I haven't reported my missing credit card to the police because whoever stole it is spending less than my wife.

#7 KeithLowrance

KeithLowrance
  • Members
  • 3 posts

Posted 16 June 2011 - 01:59 AM

Not sure which year it was, but Rich did wrestle Gene in the finals at Oklahoma State at 136.5. I was in the weight and the 3 of us made it to the round robin. In those days we wrestled under the blackmark system. If you accumulated 6 blackmarks you were out. When Rich and I met, I had 4 blackmarks, 3 from an earlier 7-4 loss to Gene. Rich had 3. Ties were allowed, but cost you 2 blackmarks. There was no stalling in freestyle, so Rich's strategy was to wrestle for a tie, knock me out and wrestle Gene in the finals. It worked, except at the end I made a desperation shot and Rich scored on a counter. Rich was by no means a little guy. He had to cut weight to make 136.5. Gene, however, was a very big 136.5 pounder. I do not recall the announcing, but I do recall that Rich wrestled well and beat Gene in the finals. The tournament was the Federation Nationals not the AAU.

Rich's weight cutting practices were legendary. At the trials for the Pan Am team in Minnesota a couple of us were running when we came across Rich. He was hiding something in the bushes. I asked him what he was doing and he said he was said Keith you always need a plan for weight cutting. He went on to say the was driving around his route he planned to run hiding cans of beer every 2 miles. He said that could keep him going for 10 to 12 miles and he could lose the 10 plus pounds he needed to lose by the next day. He jumped in his car and went to his next hiding spot.

#8 MorrisJohnson

MorrisJohnson

    Gold Member

  • Members
  • 2,447 posts

Posted 16 June 2011 - 03:48 AM

Thanks Brother Keith for the clarification (and the great additional story about Sanders.) That really sounds like Rick from the many stories that Buck would tell about him, on our long van trips back in the 80's. As is the case with many an "urban legend" tale, usually some percentage of the story has been "polished up" a bit in the interest of good storytelling. I always hope that the ones that I hear are mostly true though. Adds to the "That's Incredible!" factor! Thanks again for the clarification.

#9 TheCanaveralCannibal

TheCanaveralCannibal

    Bronze Member

  • Members
  • 292 posts

Posted 21 June 2011 - 06:10 AM

http://www.flowrestl...ders-scrap-book

Here's a look at his actual scrapbook.

Also read storys of him setting a Russians hair on fire during a weigh-in;

Another where a coach was doing bed check on him and caught Rick with two girls in his bed...the Coach told him when he returned in an hour he wanted "those girls out of here" ...when the coach returned those girls were replaced with two different girls.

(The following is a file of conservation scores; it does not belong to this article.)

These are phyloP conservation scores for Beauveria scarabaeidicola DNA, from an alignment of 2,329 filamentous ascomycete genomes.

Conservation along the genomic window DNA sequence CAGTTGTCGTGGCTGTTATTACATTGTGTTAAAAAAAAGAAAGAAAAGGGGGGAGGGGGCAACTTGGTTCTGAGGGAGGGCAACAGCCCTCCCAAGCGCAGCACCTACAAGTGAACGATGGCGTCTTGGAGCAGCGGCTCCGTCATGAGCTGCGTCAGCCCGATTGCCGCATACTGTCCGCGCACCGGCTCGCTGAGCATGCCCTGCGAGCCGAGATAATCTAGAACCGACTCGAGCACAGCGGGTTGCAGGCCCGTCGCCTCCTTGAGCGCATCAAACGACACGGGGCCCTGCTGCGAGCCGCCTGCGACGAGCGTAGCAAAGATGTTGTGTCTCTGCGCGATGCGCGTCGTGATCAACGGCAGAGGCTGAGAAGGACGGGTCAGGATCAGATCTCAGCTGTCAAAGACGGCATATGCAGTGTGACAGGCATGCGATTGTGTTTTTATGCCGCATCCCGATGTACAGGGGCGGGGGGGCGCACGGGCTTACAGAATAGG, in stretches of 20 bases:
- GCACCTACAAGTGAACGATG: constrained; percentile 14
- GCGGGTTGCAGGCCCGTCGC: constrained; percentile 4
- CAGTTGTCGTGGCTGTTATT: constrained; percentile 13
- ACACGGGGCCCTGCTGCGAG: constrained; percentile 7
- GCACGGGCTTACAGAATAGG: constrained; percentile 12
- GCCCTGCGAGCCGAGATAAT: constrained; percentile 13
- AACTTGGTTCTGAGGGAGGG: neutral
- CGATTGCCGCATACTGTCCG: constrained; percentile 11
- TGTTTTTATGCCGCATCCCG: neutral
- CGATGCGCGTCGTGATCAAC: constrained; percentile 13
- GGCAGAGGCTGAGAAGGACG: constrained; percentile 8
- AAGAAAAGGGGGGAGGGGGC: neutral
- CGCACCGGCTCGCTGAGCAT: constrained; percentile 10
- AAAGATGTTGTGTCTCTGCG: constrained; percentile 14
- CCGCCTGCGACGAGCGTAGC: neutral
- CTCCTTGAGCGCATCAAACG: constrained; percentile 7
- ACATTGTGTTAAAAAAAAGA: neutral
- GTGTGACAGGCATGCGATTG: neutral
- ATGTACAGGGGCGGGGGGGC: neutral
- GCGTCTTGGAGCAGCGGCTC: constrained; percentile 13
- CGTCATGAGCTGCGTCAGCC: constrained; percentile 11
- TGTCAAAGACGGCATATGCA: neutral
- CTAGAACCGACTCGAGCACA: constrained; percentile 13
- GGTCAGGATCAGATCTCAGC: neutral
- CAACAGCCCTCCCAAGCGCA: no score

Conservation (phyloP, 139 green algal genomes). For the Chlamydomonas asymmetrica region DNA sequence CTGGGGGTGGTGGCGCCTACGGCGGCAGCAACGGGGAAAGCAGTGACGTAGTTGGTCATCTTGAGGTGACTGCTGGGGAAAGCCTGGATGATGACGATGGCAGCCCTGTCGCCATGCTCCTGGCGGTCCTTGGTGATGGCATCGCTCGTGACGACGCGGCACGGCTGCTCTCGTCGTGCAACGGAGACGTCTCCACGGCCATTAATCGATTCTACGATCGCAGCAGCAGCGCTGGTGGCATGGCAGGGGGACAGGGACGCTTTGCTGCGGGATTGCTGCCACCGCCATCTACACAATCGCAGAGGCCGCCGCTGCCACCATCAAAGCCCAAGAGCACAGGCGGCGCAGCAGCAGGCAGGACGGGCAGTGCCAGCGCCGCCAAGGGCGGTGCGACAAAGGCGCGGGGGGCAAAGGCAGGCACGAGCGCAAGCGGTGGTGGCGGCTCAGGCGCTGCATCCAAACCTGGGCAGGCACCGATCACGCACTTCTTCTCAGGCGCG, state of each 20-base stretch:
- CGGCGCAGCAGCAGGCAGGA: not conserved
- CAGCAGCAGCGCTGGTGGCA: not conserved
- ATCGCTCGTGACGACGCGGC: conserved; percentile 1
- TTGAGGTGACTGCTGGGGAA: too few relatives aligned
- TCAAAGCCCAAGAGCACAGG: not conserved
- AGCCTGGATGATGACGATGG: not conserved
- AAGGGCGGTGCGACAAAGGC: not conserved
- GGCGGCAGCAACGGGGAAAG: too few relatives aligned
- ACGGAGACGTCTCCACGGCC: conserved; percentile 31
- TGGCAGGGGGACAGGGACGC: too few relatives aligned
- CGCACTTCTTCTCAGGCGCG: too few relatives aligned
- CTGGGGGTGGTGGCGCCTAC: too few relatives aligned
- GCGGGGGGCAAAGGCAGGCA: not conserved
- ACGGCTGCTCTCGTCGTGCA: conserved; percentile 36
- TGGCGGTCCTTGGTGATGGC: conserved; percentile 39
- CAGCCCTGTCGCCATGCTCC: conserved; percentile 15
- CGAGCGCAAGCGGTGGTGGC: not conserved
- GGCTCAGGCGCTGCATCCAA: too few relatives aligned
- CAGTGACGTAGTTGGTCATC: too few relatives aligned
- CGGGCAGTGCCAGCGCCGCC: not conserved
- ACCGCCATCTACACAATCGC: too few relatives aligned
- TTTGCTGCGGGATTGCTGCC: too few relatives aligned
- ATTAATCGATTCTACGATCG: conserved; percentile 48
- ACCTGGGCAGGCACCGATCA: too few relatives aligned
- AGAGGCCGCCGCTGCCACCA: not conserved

#10 StanDziedzic

StanDziedzic

    Bronze Member

  • Members
  • 664 posts

Posted 04 July 2011 - 01:08 AM

I did nto know Rick well, but @ the final Olympic Wrestle-offs in 1976 I had a few lbs to cut and was going into the tunnel between the bldgs to run. Rick was also preparing to lose a few lbs or maybe more than a few.
He introduced himself and then pulled out a bottle of whisky from his bag and offered me a swig. He said, it is much easier to cut weight if you heat up from both the inside and outside. I declined, but I remember well the battle between Don Behm and Rick for the team. Among the best matches ever!

#11 Stove_Pipe

Stove_Pipe

    Gold Member

  • Members
  • 6,527 posts

Posted 04 July 2011 - 02:02 AM

^^^Some of my favorite Rick Sanders stories were told to me by Oregonian Larry Nugent and Erie (PA) native Tom Canavan, Jr. Here's one from the young Tom Canavan. Rick Sanders was hitch-hiking (or something) one night through Erie County (maybe clinician at summer camp in PA?) and a local sherriff stopped to question him. Story goes that Sanders quickly grappled the sherriff to the ground, disarmed him, left him at the side of the road and drove off in the police car.

Tom Canavan said Erie police saw Sanders driving the car "very slowly down the middle of the road" and pulled him over, without further incident. Sanders was taken to the Erie jail and explained to the officers that he was a famous amateur wrestler and that he had taked the car so he could "drive to the moon." (Hey, don't ask - remember this was Rick Sanders.)

Hearing Sanders was a wrestler, the officers at the station phoned Erie wrestling guru Tom Canavan, Sr., and Mr. Canavan drove down to the station. Mr. Canavan promised the police he would drive Rick out of Erie County the next day, to his destination, and Sanders was released to Mr. Canavan. -Stove Pipe

#12 Buckeyebison

Buckeyebison